Our first independent review is out NOW!!! Back in January, we had a great show off in #ToolFair exhibition at Alexandra Palace in London. One of the days we have been promoting Muka product and one of #ToolKit editors listen to our story how Muka was born and how we developed Muka Pro. Editor Richard Hollis was so intrigued and offer us to do a magazine column. Things developed and he offered to do an independent professional review by legend Peter Brett.
That’s what Peter thinks
I HAVE had the experience of dropping tools from scaffolding, down a cavity wall and into deep water. The latter two were not too dangerous, but the 120cm long level I dropped from a gutter level scaffolding stage had my heart in my mouth, as it fortunately missed my workmate but smashed end down onto a concrete path. So, for safety and saving money reasons, it’s not a bad idea to think about tool tethering, especially when working at height.
New ideas from Norman New to the tool-tethering scene and the brainchild of Norman Kazaks, a tradesman with many years’ experience, is the MUKA tool tether. Norman’s new, patent pending design incorporates a few ideas that may have some considerable appeal to some users.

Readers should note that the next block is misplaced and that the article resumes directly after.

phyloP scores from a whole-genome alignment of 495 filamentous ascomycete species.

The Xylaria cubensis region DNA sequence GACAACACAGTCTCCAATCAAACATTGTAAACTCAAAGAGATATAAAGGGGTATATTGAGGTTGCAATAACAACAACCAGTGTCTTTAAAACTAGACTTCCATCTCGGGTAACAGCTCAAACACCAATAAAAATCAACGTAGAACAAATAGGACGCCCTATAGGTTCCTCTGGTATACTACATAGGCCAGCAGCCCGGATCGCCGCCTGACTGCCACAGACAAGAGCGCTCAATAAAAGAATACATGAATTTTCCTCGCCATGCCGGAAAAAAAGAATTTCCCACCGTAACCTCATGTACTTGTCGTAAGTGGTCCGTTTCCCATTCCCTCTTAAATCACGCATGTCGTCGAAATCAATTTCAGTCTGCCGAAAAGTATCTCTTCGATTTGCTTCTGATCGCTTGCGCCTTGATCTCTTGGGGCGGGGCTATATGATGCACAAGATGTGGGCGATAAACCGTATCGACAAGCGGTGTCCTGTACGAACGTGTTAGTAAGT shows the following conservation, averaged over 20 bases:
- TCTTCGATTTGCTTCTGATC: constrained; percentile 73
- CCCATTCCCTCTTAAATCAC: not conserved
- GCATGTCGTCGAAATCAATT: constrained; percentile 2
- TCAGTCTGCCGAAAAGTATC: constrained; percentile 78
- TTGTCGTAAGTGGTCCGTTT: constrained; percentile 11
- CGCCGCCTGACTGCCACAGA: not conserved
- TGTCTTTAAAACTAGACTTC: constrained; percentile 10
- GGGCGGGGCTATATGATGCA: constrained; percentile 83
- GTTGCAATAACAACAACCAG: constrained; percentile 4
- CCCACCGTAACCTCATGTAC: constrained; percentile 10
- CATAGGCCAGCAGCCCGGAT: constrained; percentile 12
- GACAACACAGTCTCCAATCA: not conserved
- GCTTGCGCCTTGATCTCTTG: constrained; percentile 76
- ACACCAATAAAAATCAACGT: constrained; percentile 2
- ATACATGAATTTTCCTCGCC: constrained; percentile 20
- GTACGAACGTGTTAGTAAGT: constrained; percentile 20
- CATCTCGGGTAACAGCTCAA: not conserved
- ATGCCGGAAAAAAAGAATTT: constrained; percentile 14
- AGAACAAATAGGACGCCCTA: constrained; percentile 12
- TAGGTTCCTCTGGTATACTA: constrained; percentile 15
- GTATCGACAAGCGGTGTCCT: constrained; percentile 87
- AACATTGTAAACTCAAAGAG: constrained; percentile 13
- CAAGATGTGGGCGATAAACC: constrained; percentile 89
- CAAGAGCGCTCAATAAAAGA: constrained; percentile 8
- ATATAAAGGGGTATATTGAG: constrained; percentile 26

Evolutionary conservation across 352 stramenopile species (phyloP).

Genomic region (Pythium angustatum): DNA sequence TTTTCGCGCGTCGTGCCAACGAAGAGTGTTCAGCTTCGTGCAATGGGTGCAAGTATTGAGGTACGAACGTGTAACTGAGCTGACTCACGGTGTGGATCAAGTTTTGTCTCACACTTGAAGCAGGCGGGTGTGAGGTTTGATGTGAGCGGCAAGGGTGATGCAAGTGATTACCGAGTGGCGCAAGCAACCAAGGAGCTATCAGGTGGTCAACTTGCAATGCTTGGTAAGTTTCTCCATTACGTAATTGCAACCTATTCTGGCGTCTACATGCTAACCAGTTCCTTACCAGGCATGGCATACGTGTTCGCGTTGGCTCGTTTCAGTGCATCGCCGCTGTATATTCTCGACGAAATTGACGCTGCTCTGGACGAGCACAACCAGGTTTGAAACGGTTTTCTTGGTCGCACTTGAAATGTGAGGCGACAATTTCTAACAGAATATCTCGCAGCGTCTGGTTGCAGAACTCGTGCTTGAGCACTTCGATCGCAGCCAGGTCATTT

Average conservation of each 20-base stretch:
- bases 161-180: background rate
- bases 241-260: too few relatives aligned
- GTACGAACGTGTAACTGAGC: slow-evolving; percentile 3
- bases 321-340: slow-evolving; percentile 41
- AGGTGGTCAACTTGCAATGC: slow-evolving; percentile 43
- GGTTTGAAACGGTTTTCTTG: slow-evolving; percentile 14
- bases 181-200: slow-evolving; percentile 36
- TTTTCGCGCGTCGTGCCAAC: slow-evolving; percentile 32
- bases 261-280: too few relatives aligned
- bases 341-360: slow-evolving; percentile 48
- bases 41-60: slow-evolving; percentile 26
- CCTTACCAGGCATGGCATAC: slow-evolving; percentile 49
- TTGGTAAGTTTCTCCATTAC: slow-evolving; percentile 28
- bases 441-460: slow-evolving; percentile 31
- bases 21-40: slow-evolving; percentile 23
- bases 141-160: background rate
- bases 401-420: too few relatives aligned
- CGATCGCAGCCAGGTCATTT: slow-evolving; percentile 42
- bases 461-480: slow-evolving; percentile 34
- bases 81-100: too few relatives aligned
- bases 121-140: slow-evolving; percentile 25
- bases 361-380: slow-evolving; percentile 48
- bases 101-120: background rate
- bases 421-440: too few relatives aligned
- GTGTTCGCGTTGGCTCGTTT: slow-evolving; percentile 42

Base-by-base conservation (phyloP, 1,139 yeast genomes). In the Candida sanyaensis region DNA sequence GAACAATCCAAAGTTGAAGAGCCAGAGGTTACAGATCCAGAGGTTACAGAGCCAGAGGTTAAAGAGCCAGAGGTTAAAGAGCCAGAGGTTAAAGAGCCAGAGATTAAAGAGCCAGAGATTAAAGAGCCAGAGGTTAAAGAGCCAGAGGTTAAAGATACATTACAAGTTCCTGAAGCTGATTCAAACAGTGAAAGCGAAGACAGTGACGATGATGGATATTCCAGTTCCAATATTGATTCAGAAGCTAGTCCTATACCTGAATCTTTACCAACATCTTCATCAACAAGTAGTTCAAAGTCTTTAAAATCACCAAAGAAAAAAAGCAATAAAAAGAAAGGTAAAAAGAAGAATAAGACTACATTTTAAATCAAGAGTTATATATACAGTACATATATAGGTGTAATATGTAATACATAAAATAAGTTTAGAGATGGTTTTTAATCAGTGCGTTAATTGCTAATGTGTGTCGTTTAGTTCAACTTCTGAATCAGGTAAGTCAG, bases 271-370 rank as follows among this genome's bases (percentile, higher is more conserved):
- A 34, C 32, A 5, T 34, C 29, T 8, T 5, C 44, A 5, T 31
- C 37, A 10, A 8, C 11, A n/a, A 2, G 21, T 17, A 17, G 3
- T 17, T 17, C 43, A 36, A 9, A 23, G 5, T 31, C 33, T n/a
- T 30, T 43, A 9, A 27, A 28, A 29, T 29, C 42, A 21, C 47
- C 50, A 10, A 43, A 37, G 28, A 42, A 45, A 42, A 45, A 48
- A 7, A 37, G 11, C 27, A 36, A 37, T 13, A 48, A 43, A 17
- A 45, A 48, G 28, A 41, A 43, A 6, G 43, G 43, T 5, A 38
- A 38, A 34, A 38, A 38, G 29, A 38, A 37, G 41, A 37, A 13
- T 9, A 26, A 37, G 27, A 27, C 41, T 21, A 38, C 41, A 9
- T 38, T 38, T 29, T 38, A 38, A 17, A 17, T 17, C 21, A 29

The biggest difference from other tethers I have used is that the MUKA design has a retractable cable. It is quite possible with other tethers that the user can end up with a nice tangle of elasticated tethers hanging from pockets or a tool belt. By using a strong, but fine, retractable steel cable housed in a plastic casing that can hold tool weights of up to 3kgs, tangles in the tool pouch or pockets are avoided
The look The MUKA tool tether looks a lot like a 5m tape measure in size and shape. But attached to the ‘tape shape’ is a back plate that incorporates a slot through which a belt can be fed.
Because the back plate is held on with four screws it is possible to mount the tethers in a number of different ways. The simplest is to slide a belt through the loop and put it round your waist and go to work. But on a standard builder’s tool belt this is not possible because of the buckle ends. By taking off the back plate the tether can be slipped over the belt and then the back plate can be reattached. One could also add a tether to a tool belt pouch by feeding the screws through the material and refitting the back plate.
Clearly Norman has tried his device out in a number of scenarios and ensured that users can get flexible applications with a minimum of hassle.
By using a strong, but fine, retractable steel cable housed in a plastic casing that can hold tool weights of up to 3kgs, tangles in the tool pouch or pockets are avoidedBy PETER BRETT
I am not sure if Norman would approve but when I used it, I found I had a way of using it to suit me because I don’t often need to tether heavy tools. Very often I am just using pliers or an adjustable spanner that are not heavy enough to trouble the retraction spring on the MUKA. By effectively having the MUKA upside down I could just pull the tool out, use it and let it retract safely to hang from my belt.